Table of Contents Author Guidelines Submit a Manuscript
Volume 2017 (2017), Article ID 2756573, 12 pages
Research Article

Growth Characteristics of Methanomassiliicoccus luminyensis and Expression of Methyltransferase Encoding Genes

Institut für Mikrobiologie und Biotechnologie, Universität Bonn, Bonn, Germany

Correspondence should be addressed to Uwe Deppenmeier

Received 18 July 2017; Accepted 24 September 2017; Published 2 November 2017

Academic Editor: William W. Metcalf

Copyright © 2017 Lena Kröninger et al. This is an open access article distributed under the Creative Commons Attribution License, which permits unrestricted use, distribution, and reproduction in any medium, provided the original work is properly cited.


DNA sequence analysis of the human gut revealed the presence a seventh order of methanogens referred to as Methanomassiliicoccales. Methanomassiliicoccus luminyensis is the only member of this order that grows in pure culture. Here, we show that the organism has a doubling time of 1.8 d with methanol + H2 and a growth yield of 2.4 g dry weight/mol CH4. M. luminyensis also uses methylamines + H2 (monomethylamine, dimethylamine, and trimethylamine) with doubling times of 2.1–2.3 d. Similar cell yields were obtained with equimolar concentrations of methanol and methylamines with respect to their methyl group contents. The transcript levels of genes encoding proteins involved in substrate utilization indicated increased amounts of mRNA from the mtaBC2 gene cluster in methanol-grown cells. When methylamines were used as substrates, mRNA of the mtb/mtt operon and of the mtmBC1 cluster were found in high abundance. The transcript level of mtaC2 was almost identical in methanol- and methylamine-grown cells, indicating that genes for methanol utilization were constitutively expressed in high amounts. The same observation was made with resting cells where methanol always yielded the highest CH4 production rate independently from the growth substrate. Hence, M. luminyensis is adapted to habitats that provide methanol + H2 as substrates.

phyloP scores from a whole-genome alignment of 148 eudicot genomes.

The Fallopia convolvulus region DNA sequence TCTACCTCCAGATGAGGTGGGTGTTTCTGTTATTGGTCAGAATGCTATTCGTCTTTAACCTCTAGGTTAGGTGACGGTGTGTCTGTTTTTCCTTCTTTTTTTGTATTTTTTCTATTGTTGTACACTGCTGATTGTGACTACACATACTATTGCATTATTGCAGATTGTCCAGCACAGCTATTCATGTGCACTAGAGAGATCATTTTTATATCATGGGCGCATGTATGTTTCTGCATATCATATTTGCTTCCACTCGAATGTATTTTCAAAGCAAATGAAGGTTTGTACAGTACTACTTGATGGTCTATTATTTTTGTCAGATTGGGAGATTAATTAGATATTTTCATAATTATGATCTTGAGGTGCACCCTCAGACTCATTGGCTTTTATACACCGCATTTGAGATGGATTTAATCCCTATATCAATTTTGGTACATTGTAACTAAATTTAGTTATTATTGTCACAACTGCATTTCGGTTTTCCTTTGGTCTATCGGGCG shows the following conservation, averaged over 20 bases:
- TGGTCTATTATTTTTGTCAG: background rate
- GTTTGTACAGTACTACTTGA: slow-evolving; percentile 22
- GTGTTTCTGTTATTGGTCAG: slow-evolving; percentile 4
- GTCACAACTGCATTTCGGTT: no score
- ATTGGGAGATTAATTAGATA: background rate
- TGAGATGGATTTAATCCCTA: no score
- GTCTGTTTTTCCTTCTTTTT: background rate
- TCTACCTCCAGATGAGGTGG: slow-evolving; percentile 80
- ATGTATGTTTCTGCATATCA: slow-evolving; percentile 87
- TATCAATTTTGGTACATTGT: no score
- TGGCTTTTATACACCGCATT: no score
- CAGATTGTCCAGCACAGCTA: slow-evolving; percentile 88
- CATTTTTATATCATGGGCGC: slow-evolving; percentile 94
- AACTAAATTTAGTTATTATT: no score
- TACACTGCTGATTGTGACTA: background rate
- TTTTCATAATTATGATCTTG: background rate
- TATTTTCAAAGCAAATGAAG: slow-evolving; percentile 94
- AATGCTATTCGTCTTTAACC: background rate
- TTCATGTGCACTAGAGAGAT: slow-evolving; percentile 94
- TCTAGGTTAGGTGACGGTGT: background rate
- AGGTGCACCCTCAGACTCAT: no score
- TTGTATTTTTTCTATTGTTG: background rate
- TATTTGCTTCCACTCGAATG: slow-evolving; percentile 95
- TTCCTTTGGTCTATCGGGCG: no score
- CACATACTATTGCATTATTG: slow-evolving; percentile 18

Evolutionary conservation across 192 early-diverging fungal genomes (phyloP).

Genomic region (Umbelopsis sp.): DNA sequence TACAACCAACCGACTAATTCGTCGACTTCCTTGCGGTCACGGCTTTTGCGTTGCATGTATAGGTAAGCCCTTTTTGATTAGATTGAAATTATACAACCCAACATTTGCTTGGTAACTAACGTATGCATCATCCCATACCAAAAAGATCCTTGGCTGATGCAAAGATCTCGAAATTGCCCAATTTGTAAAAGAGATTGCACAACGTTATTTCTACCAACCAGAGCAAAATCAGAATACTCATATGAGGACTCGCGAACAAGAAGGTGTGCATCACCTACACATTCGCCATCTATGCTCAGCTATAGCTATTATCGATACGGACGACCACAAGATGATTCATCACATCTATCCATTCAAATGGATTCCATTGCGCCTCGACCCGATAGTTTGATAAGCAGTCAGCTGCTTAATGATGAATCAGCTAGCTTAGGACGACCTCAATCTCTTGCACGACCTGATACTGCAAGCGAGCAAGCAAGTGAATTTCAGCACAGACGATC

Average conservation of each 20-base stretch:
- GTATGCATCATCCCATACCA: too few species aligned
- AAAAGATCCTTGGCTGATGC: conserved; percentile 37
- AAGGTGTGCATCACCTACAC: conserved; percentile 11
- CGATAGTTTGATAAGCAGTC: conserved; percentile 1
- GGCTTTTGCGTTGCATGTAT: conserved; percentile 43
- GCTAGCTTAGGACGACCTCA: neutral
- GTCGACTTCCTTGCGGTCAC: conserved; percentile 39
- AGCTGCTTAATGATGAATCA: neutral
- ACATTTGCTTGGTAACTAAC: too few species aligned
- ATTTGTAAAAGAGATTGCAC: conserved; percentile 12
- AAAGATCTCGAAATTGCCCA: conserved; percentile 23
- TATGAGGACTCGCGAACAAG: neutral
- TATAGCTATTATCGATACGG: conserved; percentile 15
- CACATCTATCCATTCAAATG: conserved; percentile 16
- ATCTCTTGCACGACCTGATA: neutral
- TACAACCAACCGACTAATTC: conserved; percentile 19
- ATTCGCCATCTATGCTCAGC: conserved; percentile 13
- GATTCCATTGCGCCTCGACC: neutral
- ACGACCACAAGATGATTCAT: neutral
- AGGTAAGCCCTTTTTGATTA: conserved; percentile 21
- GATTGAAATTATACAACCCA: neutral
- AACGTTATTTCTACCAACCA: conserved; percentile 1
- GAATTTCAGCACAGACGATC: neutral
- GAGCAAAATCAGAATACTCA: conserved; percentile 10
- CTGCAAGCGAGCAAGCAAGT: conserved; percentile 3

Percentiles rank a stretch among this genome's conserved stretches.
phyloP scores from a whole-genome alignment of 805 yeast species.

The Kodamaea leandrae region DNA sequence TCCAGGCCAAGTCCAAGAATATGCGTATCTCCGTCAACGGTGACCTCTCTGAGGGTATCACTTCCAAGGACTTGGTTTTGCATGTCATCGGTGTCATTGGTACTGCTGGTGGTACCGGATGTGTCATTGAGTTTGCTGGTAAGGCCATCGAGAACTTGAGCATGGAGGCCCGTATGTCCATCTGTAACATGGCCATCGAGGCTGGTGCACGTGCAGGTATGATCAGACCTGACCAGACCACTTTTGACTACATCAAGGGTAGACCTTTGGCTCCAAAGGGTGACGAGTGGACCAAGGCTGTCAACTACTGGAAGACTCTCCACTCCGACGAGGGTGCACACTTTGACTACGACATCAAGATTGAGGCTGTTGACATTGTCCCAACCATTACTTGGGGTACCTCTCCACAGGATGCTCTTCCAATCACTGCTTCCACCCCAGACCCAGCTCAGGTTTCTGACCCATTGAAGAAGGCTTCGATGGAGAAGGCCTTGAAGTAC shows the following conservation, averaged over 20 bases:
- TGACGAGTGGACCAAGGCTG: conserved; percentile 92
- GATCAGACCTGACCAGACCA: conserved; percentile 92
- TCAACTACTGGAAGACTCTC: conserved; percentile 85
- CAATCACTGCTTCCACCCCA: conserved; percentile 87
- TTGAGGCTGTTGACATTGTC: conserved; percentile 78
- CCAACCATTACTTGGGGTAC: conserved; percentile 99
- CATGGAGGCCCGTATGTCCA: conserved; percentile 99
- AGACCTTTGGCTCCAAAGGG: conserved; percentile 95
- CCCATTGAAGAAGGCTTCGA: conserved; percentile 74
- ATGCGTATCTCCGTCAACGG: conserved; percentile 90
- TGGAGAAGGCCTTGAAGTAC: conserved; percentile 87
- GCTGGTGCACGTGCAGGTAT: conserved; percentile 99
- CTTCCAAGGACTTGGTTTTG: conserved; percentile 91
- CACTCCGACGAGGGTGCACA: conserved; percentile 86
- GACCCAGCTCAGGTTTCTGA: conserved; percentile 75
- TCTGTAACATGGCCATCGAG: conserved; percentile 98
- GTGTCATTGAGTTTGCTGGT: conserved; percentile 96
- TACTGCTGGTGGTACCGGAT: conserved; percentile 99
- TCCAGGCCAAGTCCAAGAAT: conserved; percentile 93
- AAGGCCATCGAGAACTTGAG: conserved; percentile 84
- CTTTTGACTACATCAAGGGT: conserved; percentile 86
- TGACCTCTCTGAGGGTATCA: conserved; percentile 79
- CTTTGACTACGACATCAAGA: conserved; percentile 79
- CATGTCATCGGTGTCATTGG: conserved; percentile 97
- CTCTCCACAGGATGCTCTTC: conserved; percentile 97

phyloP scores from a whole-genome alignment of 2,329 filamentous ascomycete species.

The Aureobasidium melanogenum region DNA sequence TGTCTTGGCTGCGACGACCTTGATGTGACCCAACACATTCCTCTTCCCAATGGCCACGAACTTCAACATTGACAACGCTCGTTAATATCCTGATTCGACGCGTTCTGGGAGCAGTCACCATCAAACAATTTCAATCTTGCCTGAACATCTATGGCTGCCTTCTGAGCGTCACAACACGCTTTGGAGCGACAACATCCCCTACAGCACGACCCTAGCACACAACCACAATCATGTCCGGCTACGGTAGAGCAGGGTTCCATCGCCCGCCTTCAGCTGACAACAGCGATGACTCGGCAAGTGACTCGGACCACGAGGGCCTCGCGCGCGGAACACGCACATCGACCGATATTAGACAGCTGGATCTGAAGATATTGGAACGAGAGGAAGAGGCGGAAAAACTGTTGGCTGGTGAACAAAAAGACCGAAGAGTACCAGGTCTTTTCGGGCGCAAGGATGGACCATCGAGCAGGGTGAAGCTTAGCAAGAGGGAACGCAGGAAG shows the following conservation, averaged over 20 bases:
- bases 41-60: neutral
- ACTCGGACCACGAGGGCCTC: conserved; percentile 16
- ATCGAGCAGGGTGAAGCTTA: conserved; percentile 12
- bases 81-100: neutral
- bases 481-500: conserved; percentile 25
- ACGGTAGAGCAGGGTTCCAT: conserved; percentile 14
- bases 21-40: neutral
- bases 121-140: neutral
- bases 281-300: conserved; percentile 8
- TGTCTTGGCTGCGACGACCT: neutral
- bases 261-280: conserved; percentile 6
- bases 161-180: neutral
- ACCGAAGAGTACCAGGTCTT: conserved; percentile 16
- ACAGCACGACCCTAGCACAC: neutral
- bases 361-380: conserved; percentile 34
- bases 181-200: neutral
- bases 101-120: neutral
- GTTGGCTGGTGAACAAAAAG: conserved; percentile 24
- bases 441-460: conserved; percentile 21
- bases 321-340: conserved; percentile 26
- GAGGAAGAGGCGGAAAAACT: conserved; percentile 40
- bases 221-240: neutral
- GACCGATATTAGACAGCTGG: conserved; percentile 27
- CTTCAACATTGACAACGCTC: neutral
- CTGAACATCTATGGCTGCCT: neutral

1. Introduction